Some might consider £85m and £42m to be considerably different transfer fees, but through a Liverpool prism that is ‘very little money, net’.
There is, mercifully, less talk of a ‘bidding war’ between Liverpool and Manchester United over Darwin Nunez on Friday morning. The pretence that any player might deliberate over that decision for longer than a millisecond has been almost entirely dropped. He is off to Anfield.
The next job is for chief Merseyside cheerleader David Maddock to paint it as a transfer masterclass in the Daily Mirror. He glosses over comparisons between this deal and Manchester City signing Erling Haaland by stating the Norwegian will ‘disrupt’ the ‘system’ under Pep Guardiola. Nunez, on the other hand, is a more fluid fit.
The Premier League champions have clearly f**ked up here by signing the best young centre-forward in the world. So disruptive to put a clinical goalscorer into a team which creates an arseload of chances every game.
But Maddock is not done. Next is the fee. And how does one make a probable club-record transfer actually sound cheap? Well…
‘Klopp is hoping to essentially exchange Senegal forward Mane for Nunez for very little money, net.’
Klopp can hope all he wants but something does not even vaguely add up there. And Maddock does not mention Takumi Minamino or any other players who might be sold to raise funds. His wording makes it clear: Liverpool want to swap Nunez for Mane at similar costs.
As Sam Wallace of the Daily Telegraph writes:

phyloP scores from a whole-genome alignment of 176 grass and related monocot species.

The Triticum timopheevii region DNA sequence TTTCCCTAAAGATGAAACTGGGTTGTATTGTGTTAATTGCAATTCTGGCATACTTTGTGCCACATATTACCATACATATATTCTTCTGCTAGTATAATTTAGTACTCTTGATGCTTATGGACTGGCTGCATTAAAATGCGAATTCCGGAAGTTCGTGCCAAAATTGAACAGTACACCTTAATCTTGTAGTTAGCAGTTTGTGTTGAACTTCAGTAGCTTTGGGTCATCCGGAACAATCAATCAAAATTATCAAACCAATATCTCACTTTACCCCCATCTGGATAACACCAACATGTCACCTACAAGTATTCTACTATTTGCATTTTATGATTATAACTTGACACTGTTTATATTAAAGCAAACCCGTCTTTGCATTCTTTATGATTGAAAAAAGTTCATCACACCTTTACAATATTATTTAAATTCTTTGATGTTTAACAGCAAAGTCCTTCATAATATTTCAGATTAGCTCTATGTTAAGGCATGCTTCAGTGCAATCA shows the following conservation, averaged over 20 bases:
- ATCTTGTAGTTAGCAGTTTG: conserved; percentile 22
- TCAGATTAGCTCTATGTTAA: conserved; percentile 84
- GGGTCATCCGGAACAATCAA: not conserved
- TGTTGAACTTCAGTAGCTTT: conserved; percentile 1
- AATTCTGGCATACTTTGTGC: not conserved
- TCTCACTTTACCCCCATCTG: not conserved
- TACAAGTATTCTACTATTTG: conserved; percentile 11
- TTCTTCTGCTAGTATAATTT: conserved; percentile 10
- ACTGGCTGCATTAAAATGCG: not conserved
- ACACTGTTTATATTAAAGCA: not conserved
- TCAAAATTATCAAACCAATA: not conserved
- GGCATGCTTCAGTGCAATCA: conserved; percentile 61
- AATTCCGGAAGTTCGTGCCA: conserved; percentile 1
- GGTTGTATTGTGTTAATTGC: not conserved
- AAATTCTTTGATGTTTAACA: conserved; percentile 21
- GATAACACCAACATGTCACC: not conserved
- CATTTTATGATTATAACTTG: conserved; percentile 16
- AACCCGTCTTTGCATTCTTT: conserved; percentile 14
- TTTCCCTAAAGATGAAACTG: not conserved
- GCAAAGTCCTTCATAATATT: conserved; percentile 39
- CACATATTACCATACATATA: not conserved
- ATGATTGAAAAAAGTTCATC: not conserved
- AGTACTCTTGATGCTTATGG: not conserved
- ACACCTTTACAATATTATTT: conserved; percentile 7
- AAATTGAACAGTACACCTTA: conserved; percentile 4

‘Liverpool expect Bayern Munich to meet their valuation of more than £40million for Sadio Mane which will then supply the funds to sign his proposed successor, Darwin Nunez, from Benfica for around £60m with additional extras that would get him close to their record signing. The expectation is that Nunez will be available for around £60m and a further £15m to £20m in additional payments dependent on performance.’
And as the Daily Mail‘s Simon Jones corroborates:
‘Liverpool expect Bayern Munich to make a third bid to meet their valuation of around £42m for Sadio Mane. The fee would trigger their own £68m plus £17m in add-ons bid for Benfica’s Darwin Nunez.’
So that’s Liverpool signing Nunez for around £85m total and selling Mane for £42m. An overall outlay of £43m. Or, in the eyes of Maddock, an ‘exchange’ for ‘very little money, net’.
‘A 30-year-old wide player with a good scoring record, replaced by a 22-year-old with a better one,’ is also a fairly curious Maddock line.
Nunez did score 34 goals in 41 appearances for Benfica this past season, but the only other full top-flight campaign of his career saw a return of 14 goals in 44 games. Mane has beaten that tally in each of his last five seasons. He has at least 20 goals in four of his last five campaigns. That is better than a ‘good scoring record’. It’s consistent excellence that a fellow player needs to beat more than once for their form to be definitively declared as ‘better’.
Portugal. The Man
Over in The Sun are these two separate lines from Ken Lawrence on the Nunez deal: